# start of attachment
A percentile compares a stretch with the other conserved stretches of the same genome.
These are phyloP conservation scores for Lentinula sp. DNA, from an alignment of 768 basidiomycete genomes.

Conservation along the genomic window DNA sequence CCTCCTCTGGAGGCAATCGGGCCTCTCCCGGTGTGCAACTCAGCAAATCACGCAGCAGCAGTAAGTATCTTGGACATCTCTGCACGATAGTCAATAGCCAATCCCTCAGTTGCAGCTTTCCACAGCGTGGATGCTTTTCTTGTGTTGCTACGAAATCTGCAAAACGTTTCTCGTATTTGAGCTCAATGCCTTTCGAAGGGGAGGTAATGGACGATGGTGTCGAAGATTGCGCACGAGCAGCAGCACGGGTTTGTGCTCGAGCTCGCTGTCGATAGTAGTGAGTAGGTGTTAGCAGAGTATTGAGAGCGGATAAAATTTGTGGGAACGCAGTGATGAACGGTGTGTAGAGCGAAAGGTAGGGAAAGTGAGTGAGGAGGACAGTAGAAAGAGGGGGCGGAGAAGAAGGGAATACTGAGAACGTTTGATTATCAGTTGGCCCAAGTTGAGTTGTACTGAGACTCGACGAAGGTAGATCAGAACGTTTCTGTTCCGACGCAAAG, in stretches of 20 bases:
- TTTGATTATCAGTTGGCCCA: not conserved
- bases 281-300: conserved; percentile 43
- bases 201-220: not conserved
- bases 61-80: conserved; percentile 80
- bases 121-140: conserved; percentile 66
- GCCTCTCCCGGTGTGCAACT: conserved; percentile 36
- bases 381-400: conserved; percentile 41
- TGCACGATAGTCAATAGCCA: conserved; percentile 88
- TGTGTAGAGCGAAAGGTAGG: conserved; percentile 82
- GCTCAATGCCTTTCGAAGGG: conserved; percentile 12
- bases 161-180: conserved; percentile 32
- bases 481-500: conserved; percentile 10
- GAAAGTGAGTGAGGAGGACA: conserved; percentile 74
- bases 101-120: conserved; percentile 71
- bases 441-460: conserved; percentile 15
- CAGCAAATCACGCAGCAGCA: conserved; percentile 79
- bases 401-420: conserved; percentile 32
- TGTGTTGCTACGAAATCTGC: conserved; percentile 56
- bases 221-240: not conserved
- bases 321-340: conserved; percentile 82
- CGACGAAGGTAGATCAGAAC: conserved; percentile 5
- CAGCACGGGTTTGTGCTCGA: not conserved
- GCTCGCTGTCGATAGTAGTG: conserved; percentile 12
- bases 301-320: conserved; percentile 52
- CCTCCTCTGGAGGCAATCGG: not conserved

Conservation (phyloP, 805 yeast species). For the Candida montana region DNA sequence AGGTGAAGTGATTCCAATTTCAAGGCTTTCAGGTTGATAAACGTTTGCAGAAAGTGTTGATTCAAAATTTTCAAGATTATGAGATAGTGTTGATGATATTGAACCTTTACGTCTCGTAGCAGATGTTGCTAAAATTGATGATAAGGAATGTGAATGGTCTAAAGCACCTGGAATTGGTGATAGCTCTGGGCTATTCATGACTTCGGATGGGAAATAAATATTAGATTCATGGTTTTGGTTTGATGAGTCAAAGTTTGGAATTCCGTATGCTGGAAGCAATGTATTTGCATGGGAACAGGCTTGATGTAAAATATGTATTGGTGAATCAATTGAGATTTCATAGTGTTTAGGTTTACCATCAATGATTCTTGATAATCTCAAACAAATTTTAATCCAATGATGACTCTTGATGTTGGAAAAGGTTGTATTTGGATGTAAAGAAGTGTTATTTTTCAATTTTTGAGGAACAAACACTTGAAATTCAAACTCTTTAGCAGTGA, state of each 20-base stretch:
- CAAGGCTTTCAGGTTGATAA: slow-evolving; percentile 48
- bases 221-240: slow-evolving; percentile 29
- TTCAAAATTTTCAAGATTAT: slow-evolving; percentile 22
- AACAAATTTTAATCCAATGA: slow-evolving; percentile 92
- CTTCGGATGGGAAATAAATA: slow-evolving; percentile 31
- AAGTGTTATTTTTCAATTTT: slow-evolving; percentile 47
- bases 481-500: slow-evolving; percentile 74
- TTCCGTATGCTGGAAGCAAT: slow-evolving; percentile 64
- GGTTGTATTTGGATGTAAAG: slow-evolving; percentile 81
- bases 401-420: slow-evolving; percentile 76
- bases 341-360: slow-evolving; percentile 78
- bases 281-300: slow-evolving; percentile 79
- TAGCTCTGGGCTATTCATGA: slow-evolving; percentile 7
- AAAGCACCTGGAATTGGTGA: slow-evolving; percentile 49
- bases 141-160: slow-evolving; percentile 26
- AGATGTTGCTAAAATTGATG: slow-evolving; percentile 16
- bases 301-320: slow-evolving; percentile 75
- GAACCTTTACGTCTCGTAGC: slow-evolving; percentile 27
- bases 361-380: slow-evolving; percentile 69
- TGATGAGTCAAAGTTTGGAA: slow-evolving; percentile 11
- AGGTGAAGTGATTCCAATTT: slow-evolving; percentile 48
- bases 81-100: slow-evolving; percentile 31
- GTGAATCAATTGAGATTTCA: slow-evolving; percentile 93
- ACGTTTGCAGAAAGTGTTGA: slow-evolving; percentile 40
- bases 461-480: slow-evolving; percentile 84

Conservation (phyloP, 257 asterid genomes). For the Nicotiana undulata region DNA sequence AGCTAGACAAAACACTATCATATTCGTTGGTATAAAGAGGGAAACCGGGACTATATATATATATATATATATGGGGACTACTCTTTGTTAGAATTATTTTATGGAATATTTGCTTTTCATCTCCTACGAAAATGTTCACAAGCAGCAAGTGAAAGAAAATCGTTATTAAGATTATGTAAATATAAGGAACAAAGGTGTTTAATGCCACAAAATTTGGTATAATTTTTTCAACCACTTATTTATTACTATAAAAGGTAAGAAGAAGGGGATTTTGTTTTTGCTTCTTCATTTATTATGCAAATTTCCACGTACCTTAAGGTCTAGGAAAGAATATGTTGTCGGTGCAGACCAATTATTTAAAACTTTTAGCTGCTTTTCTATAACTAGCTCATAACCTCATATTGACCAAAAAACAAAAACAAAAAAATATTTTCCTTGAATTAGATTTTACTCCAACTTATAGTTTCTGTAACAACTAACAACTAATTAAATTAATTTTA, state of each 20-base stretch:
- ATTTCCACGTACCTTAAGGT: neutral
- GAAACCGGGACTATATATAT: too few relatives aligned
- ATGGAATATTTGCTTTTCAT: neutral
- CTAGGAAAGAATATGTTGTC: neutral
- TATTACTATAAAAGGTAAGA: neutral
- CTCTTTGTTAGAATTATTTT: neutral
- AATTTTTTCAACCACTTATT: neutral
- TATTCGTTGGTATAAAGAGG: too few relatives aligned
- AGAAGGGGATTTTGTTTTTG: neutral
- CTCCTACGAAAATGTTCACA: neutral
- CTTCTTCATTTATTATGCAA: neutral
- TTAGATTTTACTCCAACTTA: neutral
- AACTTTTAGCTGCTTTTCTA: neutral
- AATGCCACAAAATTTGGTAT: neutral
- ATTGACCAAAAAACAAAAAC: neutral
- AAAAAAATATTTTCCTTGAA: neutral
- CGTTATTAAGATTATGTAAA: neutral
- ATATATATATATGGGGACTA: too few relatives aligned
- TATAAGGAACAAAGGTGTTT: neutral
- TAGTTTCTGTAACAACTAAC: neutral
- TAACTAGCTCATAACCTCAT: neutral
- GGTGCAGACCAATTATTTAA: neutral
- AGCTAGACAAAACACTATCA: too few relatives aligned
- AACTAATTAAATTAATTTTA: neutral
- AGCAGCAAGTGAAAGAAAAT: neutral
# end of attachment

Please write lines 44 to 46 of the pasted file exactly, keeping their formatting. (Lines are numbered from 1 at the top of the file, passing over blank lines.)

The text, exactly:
- bases 141-160: slow-evolving; percentile 26
- AGATGTTGCTAAAATTGATG: slow-evolving; percentile 16
- bases 301-320: slow-evolving; percentile 75